25 matches, 34 points, and with Leeds win yesterday, 11th place.
The argument shouldn’t be whether or not Arsenal have had a successful season in the most fundamental way — wins and losses — that answer should be a unanimous and resounding ‘no’. How could it not be?
Arsenal have dropped out of all their domestic side competitions, they are all but out of the race for top four, possibly even top five, and left with just the Europa League offering them some small prayer of salvation.
The blame game has fingers point in just about every direction except Bukayo Saka’s at this point. Arteta, players, owners, Wenger, Rual, Edu, all of them… fellow fans even. It’s a dizzying conversation to keep up with and it changes almost week-by-week. The season’s fixture list hasn’t helped the debate.
No doubt sealed by the two month long drought that planted Arsenal’s fate firmly in the mid-range, the runs of easier fixtures, followed by tough runs exacerbate the issue when it comes to the heat of the debate.
But now Arsenal are moving into the section of their season where they need to turn improvements, steps in the right direction, into consistent results. In terms of the Premier League, there aren’t anymore matches in which I believe Arsenal are completely outmatched. Liverpool come close and Chelsea under Tuchel will be an interesting challenge, but every other match is against opposition Arsenal should compete with and take points.
Benfica on Thursday is now the most important game of Arsenal’s season, as will every follow up Europa League match that Arsenal earn themselves.
But as we look at what is at stake for Arteta, I can’t help but believe it’s the platform the team sets up for themselves, and the amount of grace Arteta will earn himself for next year when heavy scrutiny begins.
If Arsenal are knocked out on Thursday and Arsenal have almost nothing to play for the rest of the way, as the season becomes a formality and they take their 10th-7th place finish on the chin, then Arteta will have little to no room for error next year.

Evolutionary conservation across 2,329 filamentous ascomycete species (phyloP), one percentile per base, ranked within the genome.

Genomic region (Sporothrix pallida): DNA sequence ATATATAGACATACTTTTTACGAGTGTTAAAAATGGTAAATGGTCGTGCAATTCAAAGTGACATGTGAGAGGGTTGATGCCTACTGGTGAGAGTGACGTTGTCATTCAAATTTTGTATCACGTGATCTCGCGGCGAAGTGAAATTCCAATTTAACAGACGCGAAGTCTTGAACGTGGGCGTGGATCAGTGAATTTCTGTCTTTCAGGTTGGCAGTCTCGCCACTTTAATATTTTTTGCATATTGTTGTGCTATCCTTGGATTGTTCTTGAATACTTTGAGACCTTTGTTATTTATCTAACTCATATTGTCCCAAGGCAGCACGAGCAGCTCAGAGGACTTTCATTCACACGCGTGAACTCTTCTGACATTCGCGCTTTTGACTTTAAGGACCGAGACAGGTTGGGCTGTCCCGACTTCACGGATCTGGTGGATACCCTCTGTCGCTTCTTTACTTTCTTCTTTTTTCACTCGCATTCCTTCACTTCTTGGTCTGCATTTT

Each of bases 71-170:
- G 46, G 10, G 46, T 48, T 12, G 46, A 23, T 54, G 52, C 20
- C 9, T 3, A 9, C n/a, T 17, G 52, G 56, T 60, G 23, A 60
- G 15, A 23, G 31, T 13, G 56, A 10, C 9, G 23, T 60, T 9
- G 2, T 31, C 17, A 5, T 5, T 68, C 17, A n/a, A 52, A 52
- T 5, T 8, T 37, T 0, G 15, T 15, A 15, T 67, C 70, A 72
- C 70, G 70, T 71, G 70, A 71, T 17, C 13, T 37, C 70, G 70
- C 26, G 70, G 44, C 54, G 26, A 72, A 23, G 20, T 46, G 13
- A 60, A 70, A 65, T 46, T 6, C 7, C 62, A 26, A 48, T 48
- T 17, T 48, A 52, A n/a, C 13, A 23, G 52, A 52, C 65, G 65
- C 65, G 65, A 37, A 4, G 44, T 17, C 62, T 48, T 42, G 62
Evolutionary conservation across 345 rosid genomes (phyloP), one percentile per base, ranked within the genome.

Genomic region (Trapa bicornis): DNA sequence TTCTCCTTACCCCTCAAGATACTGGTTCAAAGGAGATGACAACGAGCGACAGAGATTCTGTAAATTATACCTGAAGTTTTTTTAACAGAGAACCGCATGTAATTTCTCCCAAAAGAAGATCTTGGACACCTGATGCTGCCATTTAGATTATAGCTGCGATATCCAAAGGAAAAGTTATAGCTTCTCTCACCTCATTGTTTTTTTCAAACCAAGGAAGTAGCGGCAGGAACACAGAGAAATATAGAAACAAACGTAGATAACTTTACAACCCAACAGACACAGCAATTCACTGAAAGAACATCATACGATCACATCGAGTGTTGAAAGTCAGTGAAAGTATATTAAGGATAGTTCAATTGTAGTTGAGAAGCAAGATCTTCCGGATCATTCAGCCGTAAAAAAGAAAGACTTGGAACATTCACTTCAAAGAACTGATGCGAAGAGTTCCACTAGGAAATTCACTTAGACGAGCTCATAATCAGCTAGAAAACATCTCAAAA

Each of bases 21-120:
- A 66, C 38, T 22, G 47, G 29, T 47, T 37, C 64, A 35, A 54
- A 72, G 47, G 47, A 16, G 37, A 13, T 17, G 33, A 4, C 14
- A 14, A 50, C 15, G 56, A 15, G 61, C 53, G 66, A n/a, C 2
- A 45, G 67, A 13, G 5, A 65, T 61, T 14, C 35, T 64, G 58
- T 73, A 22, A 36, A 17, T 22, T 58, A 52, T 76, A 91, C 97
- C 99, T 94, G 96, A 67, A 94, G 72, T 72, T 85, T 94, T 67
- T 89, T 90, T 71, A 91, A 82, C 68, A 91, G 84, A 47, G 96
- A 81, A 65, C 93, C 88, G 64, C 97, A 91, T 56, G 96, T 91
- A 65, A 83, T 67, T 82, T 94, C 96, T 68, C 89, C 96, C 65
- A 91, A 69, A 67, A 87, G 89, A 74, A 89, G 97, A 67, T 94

If Arsenal make it through this round, make it to the next, maybe to quarter finals, plus Arsenal finish the Premier League season strong, you’re witnessing a launching point for the following year.
Since January Arsenal have been the 5th best team in the league with 1.8 points per match earned.
For reference, 1.7-1.75 points per game is the mark that puts you in the top four throughout the Premier League’s history, but the league isn’t two months long. Unfortunately, that needs to be sustained for the full length of the season.
So can Arteta sustain that for half the season? Can they do it in a 4-2-3-1 formation that shows more sign for future, sustainable success than the 3-4-3 ever did? Can the progress that we have seen since January — and 1.7 goals for, with .7 goals against, is progress — prove to be closer to where this team is heading, not simply another small sample size that fades?
I also tweeted that one of two things will happen next year: Arsenal will find their consistency and grow, or they won’t and Arteta will have to go. In BOTH scenarios, people will be left saying, “well the writing was on the wall”, and I firmly stand behind that.
This season, granted an incomplete overhaul and a growing year for Arteta as a manager, has put a lot of writing on the wall. But everyone is reading that writing a little bit differently at the moment, and most feel confident they are reading it correctly.
It is, ‘he’s a manager that leads to inconsistent results, player problems, and mid table finishes’, or is it ‘he’s a learning manager that is finding his footing, navigating around young manager pitfalls, but he’s creating a platform for success and growing alongside this team overhaul’?
Arteta certainly has an interpretation that he wants to come true, but this end of this season will provide the platform for his time next season. If this goes poorly, it’s likely thin ice; if they finish strong, and follow it with a decent window, he will help himself out a great deal.